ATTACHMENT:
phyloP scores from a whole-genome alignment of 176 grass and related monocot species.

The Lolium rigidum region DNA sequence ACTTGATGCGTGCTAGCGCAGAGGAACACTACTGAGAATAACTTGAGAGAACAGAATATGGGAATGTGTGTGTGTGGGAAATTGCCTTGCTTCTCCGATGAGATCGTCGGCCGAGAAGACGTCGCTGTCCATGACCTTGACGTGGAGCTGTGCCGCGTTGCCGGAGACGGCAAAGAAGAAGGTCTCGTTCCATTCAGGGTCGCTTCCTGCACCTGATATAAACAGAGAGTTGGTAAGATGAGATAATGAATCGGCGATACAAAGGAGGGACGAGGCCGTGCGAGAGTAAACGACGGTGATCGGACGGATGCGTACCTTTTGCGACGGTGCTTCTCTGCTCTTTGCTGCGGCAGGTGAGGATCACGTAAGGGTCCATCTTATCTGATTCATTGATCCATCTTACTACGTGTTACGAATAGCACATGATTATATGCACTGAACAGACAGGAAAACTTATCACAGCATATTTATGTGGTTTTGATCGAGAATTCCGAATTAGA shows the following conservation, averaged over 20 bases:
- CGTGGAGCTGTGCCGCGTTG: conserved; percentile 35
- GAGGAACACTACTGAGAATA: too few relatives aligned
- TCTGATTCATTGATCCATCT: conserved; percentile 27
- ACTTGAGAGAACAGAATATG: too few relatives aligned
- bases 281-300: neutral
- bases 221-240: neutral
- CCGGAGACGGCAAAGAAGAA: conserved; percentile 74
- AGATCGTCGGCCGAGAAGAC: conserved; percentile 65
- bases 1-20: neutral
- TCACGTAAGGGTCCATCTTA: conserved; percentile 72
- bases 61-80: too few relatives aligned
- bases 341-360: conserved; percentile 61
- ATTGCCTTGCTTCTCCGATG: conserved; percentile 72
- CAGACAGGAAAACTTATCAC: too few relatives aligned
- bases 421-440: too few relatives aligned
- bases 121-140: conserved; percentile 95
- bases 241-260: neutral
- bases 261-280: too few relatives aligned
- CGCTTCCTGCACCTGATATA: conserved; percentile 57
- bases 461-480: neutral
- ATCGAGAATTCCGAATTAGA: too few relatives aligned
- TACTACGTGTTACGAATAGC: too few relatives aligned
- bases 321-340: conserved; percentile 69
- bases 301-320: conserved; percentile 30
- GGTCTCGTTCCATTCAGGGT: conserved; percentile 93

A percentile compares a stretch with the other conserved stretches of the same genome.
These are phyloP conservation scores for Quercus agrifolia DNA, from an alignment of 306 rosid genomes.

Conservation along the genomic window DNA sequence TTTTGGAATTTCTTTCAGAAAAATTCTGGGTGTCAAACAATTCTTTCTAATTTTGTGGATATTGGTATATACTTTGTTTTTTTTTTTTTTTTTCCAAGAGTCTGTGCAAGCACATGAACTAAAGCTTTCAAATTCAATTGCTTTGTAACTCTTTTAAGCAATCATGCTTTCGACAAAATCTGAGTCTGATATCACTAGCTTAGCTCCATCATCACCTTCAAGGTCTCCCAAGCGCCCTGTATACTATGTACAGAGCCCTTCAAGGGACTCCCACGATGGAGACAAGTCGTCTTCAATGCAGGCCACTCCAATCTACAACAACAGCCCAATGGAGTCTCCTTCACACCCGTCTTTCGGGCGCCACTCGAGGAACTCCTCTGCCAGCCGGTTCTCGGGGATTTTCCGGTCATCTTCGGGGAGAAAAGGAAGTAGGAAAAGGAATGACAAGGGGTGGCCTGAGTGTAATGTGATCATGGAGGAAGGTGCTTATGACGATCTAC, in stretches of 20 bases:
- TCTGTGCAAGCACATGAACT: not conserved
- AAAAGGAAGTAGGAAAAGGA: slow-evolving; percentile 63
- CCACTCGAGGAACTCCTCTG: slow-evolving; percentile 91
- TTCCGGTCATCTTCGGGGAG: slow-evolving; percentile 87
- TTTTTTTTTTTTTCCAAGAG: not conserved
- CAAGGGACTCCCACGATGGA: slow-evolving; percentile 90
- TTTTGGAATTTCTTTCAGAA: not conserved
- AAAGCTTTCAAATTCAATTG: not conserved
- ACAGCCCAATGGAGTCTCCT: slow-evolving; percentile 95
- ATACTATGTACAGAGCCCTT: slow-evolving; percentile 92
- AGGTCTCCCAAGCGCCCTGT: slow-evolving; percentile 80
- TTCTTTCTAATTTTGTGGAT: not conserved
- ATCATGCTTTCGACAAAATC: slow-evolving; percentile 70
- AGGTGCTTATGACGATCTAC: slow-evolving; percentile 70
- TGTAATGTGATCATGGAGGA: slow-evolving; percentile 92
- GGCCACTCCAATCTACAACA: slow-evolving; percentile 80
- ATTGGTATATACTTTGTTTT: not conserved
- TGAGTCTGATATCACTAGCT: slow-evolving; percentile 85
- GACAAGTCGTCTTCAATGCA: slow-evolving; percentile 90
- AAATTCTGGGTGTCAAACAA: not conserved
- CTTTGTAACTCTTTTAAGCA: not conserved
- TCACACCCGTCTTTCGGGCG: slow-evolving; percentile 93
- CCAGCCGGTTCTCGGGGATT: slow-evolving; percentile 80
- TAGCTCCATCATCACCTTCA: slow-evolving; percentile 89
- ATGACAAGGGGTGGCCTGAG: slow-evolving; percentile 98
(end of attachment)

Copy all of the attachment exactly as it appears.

phyloP scores from a whole-genome alignment of 176 grass and related monocot species.

The Lolium rigidum region DNA sequence ACTTGATGCGTGCTAGCGCAGAGGAACACTACTGAGAATAACTTGAGAGAACAGAATATGGGAATGTGTGTGTGTGGGAAATTGCCTTGCTTCTCCGATGAGATCGTCGGCCGAGAAGACGTCGCTGTCCATGACCTTGACGTGGAGCTGTGCCGCGTTGCCGGAGACGGCAAAGAAGAAGGTCTCGTTCCATTCAGGGTCGCTTCCTGCACCTGATATAAACAGAGAGTTGGTAAGATGAGATAATGAATCGGCGATACAAAGGAGGGACGAGGCCGTGCGAGAGTAAACGACGGTGATCGGACGGATGCGTACCTTTTGCGACGGTGCTTCTCTGCTCTTTGCTGCGGCAGGTGAGGATCACGTAAGGGTCCATCTTATCTGATTCATTGATCCATCTTACTACGTGTTACGAATAGCACATGATTATATGCACTGAACAGACAGGAAAACTTATCACAGCATATTTATGTGGTTTTGATCGAGAATTCCGAATTAGA shows the following conservation, averaged over 20 bases:
- CGTGGAGCTGTGCCGCGTTG: conserved; percentile 35
- GAGGAACACTACTGAGAATA: too few relatives aligned
- TCTGATTCATTGATCCATCT: conserved; percentile 27
- ACTTGAGAGAACAGAATATG: too few relatives aligned
- bases 281-300: neutral
- bases 221-240: neutral
- CCGGAGACGGCAAAGAAGAA: conserved; percentile 74
- AGATCGTCGGCCGAGAAGAC: conserved; percentile 65
- bases 1-20: neutral
- TCACGTAAGGGTCCATCTTA: conserved; percentile 72
- bases 61-80: too few relatives aligned
- bases 341-360: conserved; percentile 61
- ATTGCCTTGCTTCTCCGATG: conserved; percentile 72
- CAGACAGGAAAACTTATCAC: too few relatives aligned
- bases 421-440: too few relatives aligned
- bases 121-140: conserved; percentile 95
- bases 241-260: neutral
- bases 261-280: too few relatives aligned
- CGCTTCCTGCACCTGATATA: conserved; percentile 57
- bases 461-480: neutral
- ATCGAGAATTCCGAATTAGA: too few relatives aligned
- TACTACGTGTTACGAATAGC: too few relatives aligned
- bases 321-340: conserved; percentile 69
- bases 301-320: conserved; percentile 30
- GGTCTCGTTCCATTCAGGGT: conserved; percentile 93

A percentile compares a stretch with the other conserved stretches of the same genome.
These are phyloP conservation scores for Quercus agrifolia DNA, from an alignment of 306 rosid genomes.

Conservation along the genomic window DNA sequence TTTTGGAATTTCTTTCAGAAAAATTCTGGGTGTCAAACAATTCTTTCTAATTTTGTGGATATTGGTATATACTTTGTTTTTTTTTTTTTTTTTCCAAGAGTCTGTGCAAGCACATGAACTAAAGCTTTCAAATTCAATTGCTTTGTAACTCTTTTAAGCAATCATGCTTTCGACAAAATCTGAGTCTGATATCACTAGCTTAGCTCCATCATCACCTTCAAGGTCTCCCAAGCGCCCTGTATACTATGTACAGAGCCCTTCAAGGGACTCCCACGATGGAGACAAGTCGTCTTCAATGCAGGCCACTCCAATCTACAACAACAGCCCAATGGAGTCTCCTTCACACCCGTCTTTCGGGCGCCACTCGAGGAACTCCTCTGCCAGCCGGTTCTCGGGGATTTTCCGGTCATCTTCGGGGAGAAAAGGAAGTAGGAAAAGGAATGACAAGGGGTGGCCTGAGTGTAATGTGATCATGGAGGAAGGTGCTTATGACGATCTAC, in stretches of 20 bases:
- TCTGTGCAAGCACATGAACT: not conserved
- AAAAGGAAGTAGGAAAAGGA: slow-evolving; percentile 63
- CCACTCGAGGAACTCCTCTG: slow-evolving; percentile 91
- TTCCGGTCATCTTCGGGGAG: slow-evolving; percentile 87
- TTTTTTTTTTTTTCCAAGAG: not conserved
- CAAGGGACTCCCACGATGGA: slow-evolving; percentile 90
- TTTTGGAATTTCTTTCAGAA: not conserved
- AAAGCTTTCAAATTCAATTG: not conserved
- ACAGCCCAATGGAGTCTCCT: slow-evolving; percentile 95
- ATACTATGTACAGAGCCCTT: slow-evolving; percentile 92
- AGGTCTCCCAAGCGCCCTGT: slow-evolving; percentile 80
- TTCTTTCTAATTTTGTGGAT: not conserved
- ATCATGCTTTCGACAAAATC: slow-evolving; percentile 70
- AGGTGCTTATGACGATCTAC: slow-evolving; percentile 70
- TGTAATGTGATCATGGAGGA: slow-evolving; percentile 92
- GGCCACTCCAATCTACAACA: slow-evolving; percentile 80
- ATTGGTATATACTTTGTTTT: not conserved
- TGAGTCTGATATCACTAGCT: slow-evolving; percentile 85
- GACAAGTCGTCTTCAATGCA: slow-evolving; percentile 90
- AAATTCTGGGTGTCAAACAA: not conserved
- CTTTGTAACTCTTTTAAGCA: not conserved
- TCACACCCGTCTTTCGGGCG: slow-evolving; percentile 93
- CCAGCCGGTTCTCGGGGATT: slow-evolving; percentile 80
- TAGCTCCATCATCACCTTCA: slow-evolving; percentile 89
- ATGACAAGGGGTGGCCTGAG: slow-evolving; percentile 98